1. Before creating the dataset, we need to load a sample dataset and upload it to an Amazon Simple Storage Service (Amazon S3) bucket. In this post, we use the expander dataset:
    from lookoutequipment import dataset
    
    data = dataset.load_dataset(dataset_name="expander", target_dir="expander-data")
    dataset.upload_dataset('expander-data', bucket, prefix)

The returned data object represents a dictionary containing the following:

    • A training data DataFrame
    • A labels DataFrame
    • The training start and end datetimes
    • The evaluation start and end datetimes
    • A tags description DataFrame

The training and label data are uploaded from the target directory to Amazon S3 at the bucket/prefix location.

  1. After uploading the dataset in S3, we create an object of LookoutEquipmentDataset class that manages the dataset:
    lookout_dataset = dataset.LookoutEquipmentDataset(
        dataset_name="my_dataset",
        access_role_arn=role_arn,
        component_root_dir=f's3://{bucket}/{prefix}training-data'
    )
    
    # creates the dataset
    lookout_dataset.create()

The access_role_arn supplied must have access to the S3 bucket where the data is present. You can retrieve the role ARN of the SageMaker notebook instance from the previous Environment setup section and add an IAM policy to grant access to your S3 bucket. For more information, see Writing IAM Policies: How to Grant Access to an Amazon S3 Bucket.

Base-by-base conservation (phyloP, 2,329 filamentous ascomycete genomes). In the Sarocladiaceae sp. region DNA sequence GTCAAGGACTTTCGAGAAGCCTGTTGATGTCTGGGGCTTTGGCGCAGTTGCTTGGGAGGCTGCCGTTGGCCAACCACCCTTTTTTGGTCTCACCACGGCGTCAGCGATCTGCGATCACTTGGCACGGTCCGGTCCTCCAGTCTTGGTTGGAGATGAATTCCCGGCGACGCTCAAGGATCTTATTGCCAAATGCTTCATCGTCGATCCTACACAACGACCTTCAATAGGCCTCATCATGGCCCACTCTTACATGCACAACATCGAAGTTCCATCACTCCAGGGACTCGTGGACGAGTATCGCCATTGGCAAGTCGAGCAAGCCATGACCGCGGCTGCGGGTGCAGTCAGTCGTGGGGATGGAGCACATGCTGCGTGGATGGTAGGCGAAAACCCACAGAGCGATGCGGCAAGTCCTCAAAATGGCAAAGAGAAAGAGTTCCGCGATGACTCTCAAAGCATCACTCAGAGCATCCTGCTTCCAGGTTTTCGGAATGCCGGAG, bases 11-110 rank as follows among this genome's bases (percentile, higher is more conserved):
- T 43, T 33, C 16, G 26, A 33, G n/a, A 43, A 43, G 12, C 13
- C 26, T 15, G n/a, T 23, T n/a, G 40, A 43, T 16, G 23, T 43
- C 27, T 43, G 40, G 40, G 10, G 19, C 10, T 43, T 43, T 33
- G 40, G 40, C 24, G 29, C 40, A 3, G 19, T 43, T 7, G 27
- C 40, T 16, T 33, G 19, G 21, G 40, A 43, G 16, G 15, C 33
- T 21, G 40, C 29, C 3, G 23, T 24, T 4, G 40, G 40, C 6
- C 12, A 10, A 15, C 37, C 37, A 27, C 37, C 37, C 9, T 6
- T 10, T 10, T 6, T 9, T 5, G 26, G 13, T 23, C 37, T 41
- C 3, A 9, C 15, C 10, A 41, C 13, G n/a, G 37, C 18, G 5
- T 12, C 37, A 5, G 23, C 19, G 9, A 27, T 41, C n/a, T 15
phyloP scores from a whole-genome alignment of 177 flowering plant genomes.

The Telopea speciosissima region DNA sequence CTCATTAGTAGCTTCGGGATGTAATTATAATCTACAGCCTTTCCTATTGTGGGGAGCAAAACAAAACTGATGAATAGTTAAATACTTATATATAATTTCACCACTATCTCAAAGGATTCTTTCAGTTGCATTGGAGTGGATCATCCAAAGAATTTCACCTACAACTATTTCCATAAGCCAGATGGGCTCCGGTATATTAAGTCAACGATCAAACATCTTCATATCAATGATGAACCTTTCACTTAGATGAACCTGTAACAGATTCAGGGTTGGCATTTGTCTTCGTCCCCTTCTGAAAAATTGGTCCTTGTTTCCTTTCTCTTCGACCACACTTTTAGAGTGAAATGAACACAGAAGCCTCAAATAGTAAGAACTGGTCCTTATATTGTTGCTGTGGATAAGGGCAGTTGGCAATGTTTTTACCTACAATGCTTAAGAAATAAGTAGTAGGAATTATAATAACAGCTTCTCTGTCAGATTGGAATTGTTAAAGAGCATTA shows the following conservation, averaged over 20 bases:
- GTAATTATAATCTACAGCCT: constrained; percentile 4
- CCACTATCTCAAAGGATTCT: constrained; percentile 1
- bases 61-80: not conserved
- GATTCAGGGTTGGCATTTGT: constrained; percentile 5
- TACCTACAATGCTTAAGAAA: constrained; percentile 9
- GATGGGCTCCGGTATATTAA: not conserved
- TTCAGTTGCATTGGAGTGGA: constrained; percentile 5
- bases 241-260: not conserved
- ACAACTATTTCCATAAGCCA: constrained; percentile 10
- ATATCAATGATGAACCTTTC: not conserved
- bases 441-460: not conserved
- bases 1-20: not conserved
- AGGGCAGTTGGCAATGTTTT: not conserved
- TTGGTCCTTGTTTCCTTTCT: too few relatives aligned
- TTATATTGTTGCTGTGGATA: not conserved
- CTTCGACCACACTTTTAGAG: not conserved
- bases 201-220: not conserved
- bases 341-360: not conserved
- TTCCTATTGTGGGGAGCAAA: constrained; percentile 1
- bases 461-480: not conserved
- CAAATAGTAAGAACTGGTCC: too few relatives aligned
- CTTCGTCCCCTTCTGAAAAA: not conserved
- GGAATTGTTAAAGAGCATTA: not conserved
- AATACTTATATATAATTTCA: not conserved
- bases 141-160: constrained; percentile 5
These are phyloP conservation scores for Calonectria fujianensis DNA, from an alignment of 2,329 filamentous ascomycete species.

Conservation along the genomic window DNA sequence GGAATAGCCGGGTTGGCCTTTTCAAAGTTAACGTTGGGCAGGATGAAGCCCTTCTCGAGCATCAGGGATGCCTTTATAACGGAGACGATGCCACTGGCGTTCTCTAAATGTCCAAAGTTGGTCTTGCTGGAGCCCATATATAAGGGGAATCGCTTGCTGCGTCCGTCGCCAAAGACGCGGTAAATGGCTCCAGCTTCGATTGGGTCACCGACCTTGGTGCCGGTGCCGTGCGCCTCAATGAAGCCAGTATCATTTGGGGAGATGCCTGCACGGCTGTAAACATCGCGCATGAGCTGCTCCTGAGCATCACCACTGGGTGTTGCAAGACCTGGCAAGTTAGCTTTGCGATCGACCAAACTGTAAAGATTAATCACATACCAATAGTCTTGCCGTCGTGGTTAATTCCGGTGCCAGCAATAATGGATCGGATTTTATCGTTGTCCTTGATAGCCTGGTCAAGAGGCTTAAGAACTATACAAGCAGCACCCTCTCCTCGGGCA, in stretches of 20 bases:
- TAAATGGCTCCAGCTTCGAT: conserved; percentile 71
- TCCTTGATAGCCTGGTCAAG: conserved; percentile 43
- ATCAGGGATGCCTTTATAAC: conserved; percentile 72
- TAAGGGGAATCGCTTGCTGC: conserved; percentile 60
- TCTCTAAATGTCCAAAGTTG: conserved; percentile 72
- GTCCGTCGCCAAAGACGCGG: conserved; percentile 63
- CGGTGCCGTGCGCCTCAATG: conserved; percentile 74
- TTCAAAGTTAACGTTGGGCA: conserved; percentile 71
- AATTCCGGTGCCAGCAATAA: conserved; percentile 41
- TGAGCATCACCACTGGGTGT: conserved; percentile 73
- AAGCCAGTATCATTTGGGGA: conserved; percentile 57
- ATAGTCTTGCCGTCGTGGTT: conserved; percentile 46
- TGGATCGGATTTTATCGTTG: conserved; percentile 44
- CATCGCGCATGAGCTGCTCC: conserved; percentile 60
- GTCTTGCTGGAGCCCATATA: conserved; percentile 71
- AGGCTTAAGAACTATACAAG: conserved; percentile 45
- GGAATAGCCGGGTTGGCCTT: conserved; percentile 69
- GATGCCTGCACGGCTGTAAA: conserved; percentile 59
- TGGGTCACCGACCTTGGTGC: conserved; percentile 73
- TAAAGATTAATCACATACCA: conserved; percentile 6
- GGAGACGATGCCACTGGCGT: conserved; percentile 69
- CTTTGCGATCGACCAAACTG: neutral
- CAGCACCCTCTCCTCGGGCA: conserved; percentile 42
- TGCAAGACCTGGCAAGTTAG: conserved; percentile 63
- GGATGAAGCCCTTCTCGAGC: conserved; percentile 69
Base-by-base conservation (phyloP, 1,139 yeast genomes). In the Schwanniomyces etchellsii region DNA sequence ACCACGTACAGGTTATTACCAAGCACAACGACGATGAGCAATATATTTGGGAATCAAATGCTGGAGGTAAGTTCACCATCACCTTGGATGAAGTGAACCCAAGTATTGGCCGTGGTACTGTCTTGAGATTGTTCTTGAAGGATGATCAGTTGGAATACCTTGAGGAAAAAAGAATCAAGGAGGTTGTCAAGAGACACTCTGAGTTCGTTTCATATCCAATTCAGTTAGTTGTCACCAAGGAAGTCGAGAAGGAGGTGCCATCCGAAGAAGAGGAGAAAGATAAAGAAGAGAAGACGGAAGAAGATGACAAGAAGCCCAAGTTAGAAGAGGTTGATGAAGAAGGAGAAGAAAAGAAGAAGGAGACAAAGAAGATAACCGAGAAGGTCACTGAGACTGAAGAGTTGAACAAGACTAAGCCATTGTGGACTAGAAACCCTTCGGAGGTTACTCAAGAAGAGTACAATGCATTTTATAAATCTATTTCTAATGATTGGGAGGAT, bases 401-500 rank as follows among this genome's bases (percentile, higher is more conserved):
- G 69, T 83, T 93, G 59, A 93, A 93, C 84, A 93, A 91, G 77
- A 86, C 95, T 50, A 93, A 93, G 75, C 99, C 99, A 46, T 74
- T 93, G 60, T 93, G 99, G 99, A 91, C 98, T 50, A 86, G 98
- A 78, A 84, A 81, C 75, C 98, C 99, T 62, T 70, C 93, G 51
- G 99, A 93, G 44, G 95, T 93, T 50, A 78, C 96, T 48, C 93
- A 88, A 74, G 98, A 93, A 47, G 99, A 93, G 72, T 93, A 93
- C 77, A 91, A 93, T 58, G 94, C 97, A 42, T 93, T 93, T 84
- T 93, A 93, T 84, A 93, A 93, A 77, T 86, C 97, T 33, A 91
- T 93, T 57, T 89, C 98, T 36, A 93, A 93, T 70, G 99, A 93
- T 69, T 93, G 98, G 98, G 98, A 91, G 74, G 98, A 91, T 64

The component_root_dir parameter should indicate the location in Amazon S3 where the training data is stored.

After we launch the preceding APIs, our dataset has been created.

  1. Ingest the data into the dataset:
    response = lookout_dataset.ingest_data(bucket, prefix + 'training-data/')

Now that your data is available on Amazon S3, creating a dataset and ingesting the data in it is just a matter of three lines of code. You don’t need to build a lengthy JSON schema manually; the toolbox detects your file structure and builds it for you. After your data is ingested, it’s time to move to training!

Train an anomaly detection model

After the data has been ingested in the dataset, we can start the model training process. See the following code: